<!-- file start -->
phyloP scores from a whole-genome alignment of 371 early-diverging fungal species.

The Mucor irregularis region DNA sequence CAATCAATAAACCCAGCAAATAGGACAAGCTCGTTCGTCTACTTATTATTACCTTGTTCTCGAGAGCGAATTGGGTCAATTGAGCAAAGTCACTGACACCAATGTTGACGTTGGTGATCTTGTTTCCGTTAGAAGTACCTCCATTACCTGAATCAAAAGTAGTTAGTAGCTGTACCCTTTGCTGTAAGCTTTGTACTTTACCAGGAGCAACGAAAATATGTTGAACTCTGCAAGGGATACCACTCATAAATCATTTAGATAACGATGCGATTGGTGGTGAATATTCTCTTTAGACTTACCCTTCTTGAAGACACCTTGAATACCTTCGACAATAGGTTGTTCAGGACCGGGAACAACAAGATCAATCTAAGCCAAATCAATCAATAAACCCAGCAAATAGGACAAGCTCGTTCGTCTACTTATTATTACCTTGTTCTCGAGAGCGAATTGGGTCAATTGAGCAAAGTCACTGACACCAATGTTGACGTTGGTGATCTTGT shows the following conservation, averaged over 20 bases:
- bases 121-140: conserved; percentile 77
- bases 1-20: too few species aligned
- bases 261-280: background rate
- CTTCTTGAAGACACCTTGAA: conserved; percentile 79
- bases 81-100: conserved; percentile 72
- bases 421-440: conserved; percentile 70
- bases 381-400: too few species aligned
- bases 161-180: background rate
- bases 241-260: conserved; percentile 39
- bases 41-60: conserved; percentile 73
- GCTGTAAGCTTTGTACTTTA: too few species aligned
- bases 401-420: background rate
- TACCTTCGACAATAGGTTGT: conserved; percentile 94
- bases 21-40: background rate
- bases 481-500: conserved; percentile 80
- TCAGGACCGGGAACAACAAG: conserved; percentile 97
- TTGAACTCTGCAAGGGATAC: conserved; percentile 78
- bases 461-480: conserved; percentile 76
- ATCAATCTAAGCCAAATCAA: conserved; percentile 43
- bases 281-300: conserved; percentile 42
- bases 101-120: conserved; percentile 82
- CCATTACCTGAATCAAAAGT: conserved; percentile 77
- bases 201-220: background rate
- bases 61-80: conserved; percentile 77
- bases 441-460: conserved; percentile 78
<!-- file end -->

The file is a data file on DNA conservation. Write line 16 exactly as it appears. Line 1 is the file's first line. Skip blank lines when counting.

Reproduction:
- bases 21-40: background rate